Study Shows Darker Side to the Skins Betting Scandal

skins betting

While slumming around the internet earlier today looking for something interesting to write about, I stumbled across a study from 2010 that ties in nicely to to the much-publicized CS:GO skins betting scandal we’ve all heard so much about lately.

The study was published in BMC Neuroscience observed what happens when people simply watch others gamble. What they found wasn’t particularly surprising, but it does cast certain Twitch broadcasters and YouTubers in an even more negative light – if such a thing is even possible.

First, for anyone not acquainted with the skins betting scandal, you can read the full story here. The long-story-short version is that Counter-Strike has certain in-game items (called “skins”) of varying rarity that can be traded for real money. After a liquid market developed around skins, a bunch of third-party websites sprung up to allow people to gamble with skins.

For example, one popular skins gambling game would have everyone throw their skins into one pot. A random spin of the wheel would then choose one winner who would win the whole pot of skins. Sometimes these pots could be worth thousands of real-world dollars.

The fact that a bunch of unregulated gambling was going on in relation to Counter-Strike was a scandal all by itself. However, the scandal got even worse when it was eventually discovered that popular YouTubers and Twitch broadcasters were caught streaming videos of themselves winning and losing thousands of dollars at gambling sites they owned without disclosing the fact that they owned those sites.

Now, back to the study.

Researchers conducted the study by setting up pairs of people in front of a simple small stakes gambling game. One person was situated as the gambler while one person simply observed. The gambler’s task was to predict one of two random outcomes. A correct prediction resulted in the gambler winning a small amount of money. An incorrect prediction resulted in a small loss.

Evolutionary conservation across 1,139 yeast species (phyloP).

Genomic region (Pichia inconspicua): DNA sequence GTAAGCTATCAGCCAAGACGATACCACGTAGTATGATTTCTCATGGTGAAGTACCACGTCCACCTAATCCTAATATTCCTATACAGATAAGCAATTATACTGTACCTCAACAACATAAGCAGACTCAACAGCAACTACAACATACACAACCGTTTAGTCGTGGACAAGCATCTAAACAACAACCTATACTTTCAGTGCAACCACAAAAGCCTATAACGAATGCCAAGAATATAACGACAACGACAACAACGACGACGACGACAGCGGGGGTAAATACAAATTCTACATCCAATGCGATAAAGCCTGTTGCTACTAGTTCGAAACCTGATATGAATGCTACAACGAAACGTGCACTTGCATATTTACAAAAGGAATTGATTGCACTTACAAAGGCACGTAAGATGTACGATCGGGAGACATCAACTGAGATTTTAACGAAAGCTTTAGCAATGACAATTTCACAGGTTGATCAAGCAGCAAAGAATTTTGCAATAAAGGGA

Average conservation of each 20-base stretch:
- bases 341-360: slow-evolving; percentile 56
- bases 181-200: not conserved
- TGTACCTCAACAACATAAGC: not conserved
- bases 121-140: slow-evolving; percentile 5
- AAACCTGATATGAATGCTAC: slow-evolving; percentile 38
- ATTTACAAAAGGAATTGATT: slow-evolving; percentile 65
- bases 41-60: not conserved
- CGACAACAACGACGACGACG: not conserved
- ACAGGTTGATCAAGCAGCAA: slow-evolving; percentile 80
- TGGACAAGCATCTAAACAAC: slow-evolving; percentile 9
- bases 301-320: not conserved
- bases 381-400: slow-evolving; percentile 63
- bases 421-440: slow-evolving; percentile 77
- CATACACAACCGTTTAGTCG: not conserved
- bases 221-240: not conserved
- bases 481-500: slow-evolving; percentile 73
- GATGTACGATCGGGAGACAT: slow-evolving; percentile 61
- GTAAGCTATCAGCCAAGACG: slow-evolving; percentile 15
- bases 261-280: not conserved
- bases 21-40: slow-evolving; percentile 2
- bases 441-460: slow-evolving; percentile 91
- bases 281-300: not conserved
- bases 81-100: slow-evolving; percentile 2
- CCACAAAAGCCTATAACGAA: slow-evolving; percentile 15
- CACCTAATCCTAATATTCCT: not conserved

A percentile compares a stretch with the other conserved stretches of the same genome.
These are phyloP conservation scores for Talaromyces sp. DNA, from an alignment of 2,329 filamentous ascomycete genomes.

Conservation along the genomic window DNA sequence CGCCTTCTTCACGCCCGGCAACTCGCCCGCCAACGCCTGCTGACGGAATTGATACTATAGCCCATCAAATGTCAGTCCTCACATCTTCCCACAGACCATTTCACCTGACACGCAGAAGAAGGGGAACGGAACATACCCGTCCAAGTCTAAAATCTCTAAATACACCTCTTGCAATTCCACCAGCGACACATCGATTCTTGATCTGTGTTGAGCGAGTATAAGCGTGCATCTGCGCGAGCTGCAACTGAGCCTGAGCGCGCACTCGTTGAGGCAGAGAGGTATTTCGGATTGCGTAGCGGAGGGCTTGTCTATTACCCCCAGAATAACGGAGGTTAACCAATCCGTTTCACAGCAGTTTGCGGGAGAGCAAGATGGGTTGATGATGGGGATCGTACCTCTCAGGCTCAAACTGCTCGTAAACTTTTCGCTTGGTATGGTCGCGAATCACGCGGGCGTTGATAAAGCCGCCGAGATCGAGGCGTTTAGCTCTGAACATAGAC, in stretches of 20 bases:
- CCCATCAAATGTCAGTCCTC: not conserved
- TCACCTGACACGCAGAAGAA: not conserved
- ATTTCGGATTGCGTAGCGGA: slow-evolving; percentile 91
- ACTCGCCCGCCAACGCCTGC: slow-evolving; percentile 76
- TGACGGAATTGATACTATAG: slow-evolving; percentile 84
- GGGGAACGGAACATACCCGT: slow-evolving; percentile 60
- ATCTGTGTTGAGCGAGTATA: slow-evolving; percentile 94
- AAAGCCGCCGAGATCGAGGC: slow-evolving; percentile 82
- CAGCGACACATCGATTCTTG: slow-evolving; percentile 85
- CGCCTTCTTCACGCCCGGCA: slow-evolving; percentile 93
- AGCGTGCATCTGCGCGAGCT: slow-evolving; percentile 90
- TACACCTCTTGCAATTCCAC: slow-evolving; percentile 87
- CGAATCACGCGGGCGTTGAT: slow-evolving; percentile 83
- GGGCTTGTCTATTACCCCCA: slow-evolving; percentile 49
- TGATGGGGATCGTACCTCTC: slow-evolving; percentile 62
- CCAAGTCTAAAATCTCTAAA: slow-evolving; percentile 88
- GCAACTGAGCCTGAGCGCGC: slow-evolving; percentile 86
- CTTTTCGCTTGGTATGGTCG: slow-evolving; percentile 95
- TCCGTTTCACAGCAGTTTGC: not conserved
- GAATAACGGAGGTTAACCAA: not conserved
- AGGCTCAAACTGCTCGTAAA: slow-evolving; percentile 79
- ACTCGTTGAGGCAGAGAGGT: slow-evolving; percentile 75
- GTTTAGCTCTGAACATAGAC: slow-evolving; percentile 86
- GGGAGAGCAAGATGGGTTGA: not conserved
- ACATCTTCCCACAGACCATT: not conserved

Spectators were paired with gamblers in three different ways during the experiment:

  • The spectator won and lost money along with the gambler
  • The spectator won money when the gambler lost and vice versa
  • The spectator sat as a neutral observer; neither winning nor losing

All the while, both the gambler and the spectator had electrodes attached to their scalps to record electrical activity in the brain.

The outcomes in the first two situations yielded expected results; the brain activity in the spectator mirrored that of the gambler when both won and lost money together. Likewise, both participants showed opposite electrical activity when one lost and the other won.

Researchers were surprised by what they found in the third situation with the spectator acting as a neutral activity. Even though the spectator neither won nor lost any money while merely observing the gambler, the spectator still showed similar brain activity to that of the gambler.

In other words, the study found that when we watch other people gambling, our brains respond in the same way as though we were the ones gambling

So, if you were to watch James “PhantomL0rd” Varga lose $10,000, your brain would react similarly to his. If you saw him win, your brain would likewise the same activity as if you were the one who won that money.

This is particularly disturbing when you consider that people like PhantomL0rd weren’t even really losing money. The YouTubers and Twitch broadcasters who are now in hot water were making it look like they were losing money, even though in reality they were simply “losing” money to their own gambling sites.

We can only guess how many kids watched these videos and then later went on to gamble real money on unregulated skins betting sites.

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